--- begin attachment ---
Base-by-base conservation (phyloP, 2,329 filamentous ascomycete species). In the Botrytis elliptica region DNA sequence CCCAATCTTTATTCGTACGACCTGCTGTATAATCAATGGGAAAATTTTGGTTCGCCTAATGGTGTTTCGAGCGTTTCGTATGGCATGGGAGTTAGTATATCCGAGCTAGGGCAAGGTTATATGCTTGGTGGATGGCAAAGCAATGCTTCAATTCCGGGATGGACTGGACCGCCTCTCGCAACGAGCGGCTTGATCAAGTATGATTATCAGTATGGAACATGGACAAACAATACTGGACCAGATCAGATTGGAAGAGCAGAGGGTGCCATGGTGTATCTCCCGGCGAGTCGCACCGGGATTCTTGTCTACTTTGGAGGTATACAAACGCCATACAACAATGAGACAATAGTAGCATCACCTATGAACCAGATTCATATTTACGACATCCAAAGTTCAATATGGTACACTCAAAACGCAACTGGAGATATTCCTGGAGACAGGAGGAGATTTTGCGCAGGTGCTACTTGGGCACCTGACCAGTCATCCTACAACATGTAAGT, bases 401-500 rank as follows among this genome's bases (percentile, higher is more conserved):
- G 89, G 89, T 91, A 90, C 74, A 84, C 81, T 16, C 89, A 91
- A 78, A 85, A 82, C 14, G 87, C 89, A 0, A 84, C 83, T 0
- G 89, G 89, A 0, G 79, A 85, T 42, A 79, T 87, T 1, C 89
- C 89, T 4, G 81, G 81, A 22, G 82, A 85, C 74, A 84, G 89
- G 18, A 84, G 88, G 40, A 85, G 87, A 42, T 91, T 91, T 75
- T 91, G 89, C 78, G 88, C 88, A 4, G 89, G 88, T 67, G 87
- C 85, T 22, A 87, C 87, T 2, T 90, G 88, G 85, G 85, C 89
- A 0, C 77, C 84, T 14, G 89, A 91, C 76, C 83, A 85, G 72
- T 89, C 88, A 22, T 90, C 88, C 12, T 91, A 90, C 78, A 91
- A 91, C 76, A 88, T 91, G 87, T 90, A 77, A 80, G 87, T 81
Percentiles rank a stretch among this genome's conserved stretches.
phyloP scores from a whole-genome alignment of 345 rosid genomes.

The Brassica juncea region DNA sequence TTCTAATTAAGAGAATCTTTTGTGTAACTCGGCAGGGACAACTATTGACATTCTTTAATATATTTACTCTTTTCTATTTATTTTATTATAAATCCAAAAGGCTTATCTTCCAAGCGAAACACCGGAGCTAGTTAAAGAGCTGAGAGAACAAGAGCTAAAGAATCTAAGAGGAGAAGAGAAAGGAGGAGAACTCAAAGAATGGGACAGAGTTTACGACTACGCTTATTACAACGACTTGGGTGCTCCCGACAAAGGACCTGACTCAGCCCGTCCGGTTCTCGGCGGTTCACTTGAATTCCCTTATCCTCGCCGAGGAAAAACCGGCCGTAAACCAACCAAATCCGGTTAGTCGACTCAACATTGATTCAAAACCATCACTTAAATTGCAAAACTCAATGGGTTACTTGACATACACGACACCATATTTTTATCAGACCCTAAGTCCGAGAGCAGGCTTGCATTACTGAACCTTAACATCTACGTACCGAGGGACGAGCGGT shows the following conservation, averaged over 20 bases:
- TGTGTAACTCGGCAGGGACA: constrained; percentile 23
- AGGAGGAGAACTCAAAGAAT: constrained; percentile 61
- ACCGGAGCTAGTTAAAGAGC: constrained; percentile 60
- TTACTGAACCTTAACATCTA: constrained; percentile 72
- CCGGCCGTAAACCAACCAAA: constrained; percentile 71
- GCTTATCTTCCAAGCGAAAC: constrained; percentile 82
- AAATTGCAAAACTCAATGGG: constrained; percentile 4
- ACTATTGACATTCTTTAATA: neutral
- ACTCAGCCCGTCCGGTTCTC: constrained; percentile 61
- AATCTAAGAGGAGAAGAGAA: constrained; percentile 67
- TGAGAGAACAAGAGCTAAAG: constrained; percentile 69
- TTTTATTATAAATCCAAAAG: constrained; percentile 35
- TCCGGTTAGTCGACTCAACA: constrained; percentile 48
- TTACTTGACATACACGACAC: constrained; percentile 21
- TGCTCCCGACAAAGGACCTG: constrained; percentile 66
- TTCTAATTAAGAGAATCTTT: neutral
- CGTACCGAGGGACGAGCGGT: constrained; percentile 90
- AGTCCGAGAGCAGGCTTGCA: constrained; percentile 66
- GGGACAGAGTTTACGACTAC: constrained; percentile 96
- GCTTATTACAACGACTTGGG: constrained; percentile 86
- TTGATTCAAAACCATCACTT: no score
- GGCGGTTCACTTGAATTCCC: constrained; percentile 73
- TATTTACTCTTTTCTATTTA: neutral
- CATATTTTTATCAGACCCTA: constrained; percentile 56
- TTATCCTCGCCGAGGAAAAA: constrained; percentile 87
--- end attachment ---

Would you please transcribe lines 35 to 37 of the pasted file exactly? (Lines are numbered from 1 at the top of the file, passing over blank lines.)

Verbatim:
- TTGATTCAAAACCATCACTT: no score
- GGCGGTTCACTTGAATTCCC: constrained; percentile 73
- TATTTACTCTTTTCTATTTA: neutral